Breitling’s new SuperOcean Automatic collection for 2022 is as vast and varied as the many seas and oceans of the world that they’re designed to dive in. There are 16 individual references in total, which is a lot but thankfully I only have two in front of me, which is much easier to review. Specifically, I have Breitling’s 2022 SuperOcean Automatic 42mm dark blue and 44mm turquoise.
When they first arrived at Oracle Time HQ, I was initially quite dismissive of them. I struggled to think of them as anything other than Breitling’s take on a Doxa, especially as bright colours are practically a Doxa signature these days. But having spent time with them, I can’t deny that they’ve grown on me.
The first aspect that started to win me over was their cases. Both versions here are stainless steel, although several of the 16 references are bronze or steel and gold bi-colour. To me, steel is the most natural material for a dive watch. It’s sporty without sacrificing on the satisfying heft of weight that more advanced materials like titanium lack. Plus, the durability means scratches are less of an issue than on a gold model. But the real killer aspect of the cases is the way they sit on the wrist. The 42mm is a dream and the 44mm (a size I usually wouldn’t consider) feels perfectly reasonable. That’s largely because their heights are such that they slip easily under a cuff, the 44mm is only 12.6mm high. The crown guards are shapely and satisfying rather than bulky. I’d still advise caution for the 46mm versions though, unless you’re built like a tank, because they have an additional bezel locking mechanism on the left of the case that makes the bigger diameter even more pronounced. But that’s not an issue with the two here. With the case starting to win me around, I took a moment to re-evaluate my thoughts on the dials. The 42mm has a deep blue colour for the central area and hour scale (which matches the colour of the ceramic inlay unidirectional rotating bezel) and a white minutes scale around the outside. The 44mm is slightly more complex as the centre portion and bezel aren’t colour matched, the dial being turquoise and the bezel black.The contrast between the minute scale and hour scale reminds me of the tachymeter on the recent Breitling Navitimer Chronograph Collection. However, the chunky baton indexes coated with SuperLuminova give the SuperOcean 42mm and 44mm strong retro dive watch aesthetics.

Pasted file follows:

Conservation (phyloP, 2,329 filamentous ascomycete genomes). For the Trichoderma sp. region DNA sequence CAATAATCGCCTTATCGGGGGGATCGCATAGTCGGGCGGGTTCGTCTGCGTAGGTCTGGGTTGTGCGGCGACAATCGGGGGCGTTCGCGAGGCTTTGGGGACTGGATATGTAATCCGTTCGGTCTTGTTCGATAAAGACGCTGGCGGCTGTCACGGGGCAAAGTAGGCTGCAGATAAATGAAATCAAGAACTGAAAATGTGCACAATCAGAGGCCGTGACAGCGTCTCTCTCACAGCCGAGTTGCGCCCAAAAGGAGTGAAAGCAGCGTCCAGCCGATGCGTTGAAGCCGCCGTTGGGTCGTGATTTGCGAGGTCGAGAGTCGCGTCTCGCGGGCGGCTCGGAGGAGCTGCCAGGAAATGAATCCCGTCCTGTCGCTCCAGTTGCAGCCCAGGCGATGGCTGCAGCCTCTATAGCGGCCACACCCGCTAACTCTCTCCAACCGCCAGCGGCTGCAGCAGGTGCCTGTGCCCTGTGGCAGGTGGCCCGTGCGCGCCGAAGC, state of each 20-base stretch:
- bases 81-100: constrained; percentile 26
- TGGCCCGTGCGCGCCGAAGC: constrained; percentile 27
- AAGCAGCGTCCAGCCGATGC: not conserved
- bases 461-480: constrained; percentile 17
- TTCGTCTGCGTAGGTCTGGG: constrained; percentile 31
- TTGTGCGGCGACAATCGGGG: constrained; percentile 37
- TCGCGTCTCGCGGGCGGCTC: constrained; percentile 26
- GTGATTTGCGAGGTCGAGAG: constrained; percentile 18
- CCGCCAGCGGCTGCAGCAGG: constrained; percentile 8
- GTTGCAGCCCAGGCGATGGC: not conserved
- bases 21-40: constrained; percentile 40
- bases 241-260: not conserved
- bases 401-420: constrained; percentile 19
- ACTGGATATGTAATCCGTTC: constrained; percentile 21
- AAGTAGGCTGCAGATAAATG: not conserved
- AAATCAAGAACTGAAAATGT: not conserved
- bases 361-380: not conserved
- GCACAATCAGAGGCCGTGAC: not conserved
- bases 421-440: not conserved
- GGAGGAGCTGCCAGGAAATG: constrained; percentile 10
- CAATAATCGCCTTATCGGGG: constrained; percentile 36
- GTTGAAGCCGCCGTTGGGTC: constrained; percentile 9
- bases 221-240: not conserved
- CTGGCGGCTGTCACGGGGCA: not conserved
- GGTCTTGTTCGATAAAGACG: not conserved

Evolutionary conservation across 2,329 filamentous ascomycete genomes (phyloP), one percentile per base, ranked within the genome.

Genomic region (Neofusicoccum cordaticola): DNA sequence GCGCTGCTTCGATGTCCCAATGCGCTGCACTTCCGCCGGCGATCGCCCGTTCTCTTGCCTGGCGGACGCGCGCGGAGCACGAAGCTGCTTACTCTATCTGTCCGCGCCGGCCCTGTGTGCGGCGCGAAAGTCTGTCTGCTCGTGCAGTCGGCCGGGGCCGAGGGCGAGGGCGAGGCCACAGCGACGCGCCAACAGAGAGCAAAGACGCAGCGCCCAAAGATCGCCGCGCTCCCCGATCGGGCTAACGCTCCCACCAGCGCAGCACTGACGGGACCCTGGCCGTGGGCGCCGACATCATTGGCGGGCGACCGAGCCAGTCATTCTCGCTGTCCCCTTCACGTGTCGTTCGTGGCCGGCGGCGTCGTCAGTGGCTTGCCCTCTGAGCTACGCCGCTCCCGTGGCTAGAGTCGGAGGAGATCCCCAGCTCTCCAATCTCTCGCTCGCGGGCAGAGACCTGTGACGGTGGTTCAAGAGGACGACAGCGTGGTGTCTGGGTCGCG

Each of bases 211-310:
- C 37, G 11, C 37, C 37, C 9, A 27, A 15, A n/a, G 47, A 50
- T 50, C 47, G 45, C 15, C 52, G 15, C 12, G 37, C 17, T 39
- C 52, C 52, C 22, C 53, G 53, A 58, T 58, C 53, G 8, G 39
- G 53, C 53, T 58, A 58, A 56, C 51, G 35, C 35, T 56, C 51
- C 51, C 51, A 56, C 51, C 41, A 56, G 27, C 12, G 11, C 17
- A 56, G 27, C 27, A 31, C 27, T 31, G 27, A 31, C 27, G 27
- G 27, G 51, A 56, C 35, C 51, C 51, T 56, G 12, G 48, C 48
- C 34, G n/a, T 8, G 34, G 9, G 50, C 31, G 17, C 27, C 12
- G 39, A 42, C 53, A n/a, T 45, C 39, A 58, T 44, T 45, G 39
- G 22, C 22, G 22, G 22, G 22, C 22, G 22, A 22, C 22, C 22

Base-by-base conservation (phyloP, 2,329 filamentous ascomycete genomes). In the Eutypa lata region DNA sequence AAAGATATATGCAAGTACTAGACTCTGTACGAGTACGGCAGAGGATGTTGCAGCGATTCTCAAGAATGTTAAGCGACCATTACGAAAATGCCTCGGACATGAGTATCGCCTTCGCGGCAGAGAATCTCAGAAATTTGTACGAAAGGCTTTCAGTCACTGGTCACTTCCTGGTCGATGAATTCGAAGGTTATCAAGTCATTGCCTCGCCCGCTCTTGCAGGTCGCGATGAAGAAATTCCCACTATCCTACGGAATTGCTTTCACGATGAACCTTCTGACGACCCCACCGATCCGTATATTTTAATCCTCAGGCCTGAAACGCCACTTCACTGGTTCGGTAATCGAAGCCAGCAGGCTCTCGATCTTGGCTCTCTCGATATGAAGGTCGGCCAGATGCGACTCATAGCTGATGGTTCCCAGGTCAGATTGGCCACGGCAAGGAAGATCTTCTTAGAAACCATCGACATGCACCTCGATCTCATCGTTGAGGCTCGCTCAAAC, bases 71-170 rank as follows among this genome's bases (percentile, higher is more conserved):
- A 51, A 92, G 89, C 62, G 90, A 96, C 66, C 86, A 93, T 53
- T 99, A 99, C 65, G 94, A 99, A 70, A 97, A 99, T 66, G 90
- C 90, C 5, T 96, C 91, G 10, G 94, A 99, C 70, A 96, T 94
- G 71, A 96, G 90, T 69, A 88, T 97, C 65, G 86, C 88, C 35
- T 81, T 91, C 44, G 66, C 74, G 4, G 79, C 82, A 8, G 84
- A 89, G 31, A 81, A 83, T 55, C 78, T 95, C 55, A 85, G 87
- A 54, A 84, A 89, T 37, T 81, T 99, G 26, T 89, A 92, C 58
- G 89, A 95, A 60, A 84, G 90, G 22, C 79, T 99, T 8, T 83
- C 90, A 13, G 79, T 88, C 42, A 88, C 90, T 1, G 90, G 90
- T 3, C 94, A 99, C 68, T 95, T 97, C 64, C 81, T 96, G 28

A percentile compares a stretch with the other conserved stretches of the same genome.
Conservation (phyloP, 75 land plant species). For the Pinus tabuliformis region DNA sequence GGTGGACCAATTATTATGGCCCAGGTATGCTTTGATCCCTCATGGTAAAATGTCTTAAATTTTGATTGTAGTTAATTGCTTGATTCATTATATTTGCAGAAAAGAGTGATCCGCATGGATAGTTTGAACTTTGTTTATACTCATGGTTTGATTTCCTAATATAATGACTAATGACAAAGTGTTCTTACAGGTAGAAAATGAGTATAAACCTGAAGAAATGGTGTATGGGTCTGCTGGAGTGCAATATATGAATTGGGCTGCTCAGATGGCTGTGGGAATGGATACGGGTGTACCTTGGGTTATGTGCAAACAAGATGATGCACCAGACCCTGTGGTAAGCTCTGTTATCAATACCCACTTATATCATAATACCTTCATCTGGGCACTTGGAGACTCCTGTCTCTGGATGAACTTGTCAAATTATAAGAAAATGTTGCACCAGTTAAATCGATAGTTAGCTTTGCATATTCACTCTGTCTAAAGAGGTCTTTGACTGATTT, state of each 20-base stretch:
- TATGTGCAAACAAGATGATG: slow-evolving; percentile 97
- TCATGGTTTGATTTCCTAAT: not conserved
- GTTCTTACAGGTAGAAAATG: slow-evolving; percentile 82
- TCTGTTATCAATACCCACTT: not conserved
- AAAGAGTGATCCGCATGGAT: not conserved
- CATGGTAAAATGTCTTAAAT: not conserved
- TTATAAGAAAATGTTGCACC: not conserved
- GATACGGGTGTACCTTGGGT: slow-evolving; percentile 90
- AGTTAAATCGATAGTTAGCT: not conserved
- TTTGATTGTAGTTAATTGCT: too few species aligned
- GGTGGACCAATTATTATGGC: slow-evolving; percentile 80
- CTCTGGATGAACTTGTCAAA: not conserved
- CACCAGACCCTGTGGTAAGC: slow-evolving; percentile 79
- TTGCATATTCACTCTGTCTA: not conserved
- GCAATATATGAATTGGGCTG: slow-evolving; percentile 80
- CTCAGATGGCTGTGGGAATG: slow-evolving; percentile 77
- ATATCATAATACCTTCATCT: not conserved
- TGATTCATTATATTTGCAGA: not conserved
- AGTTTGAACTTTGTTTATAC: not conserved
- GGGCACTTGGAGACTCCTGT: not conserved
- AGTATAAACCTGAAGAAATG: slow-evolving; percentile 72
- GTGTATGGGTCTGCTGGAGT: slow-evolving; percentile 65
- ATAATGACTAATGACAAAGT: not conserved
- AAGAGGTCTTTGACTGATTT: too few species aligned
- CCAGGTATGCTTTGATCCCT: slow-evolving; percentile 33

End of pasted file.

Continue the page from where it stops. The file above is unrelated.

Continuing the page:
In fact, the display was inspired by a 1960s SuperOcean nicknamed the ‘Slow Motion’, a fact best seen in the modern watches’ square minutes hand. That hand is definitely the hardest part of the design to swallow – almost as if Breitling is trying too hard to create a “signature” hand design. But let’s be honest with ourselves, it’s no more outlandish than Tudor’s Snowflake or Rolex’s Mercedes hand. Unfortunately, the one element of the Breitling SuperOcean 42mm and Breitling SuperOcean Automatic 44mm that I find tricky to reconcile is the movement inside. It’s the Breitling Calibre 17, an automatic calibre based on the ETA 2824-2 with a 38-hour power reserve. In a microbrand dive watch I can take that, for Breitling it’s subpar. It also feels a tad lazy to use a single calibre for a collection of watches with such diverse case sizes from 36mm to 46mm, surely there were more options available at the larger sizes.
However, at the end of my time with these two watches, a single gripe about the movement is hardly the end of the world for a collection of watches I was ready to set aside and not look back. If I were to pick one up, it would be the 44mm turquoise, the colour is too good.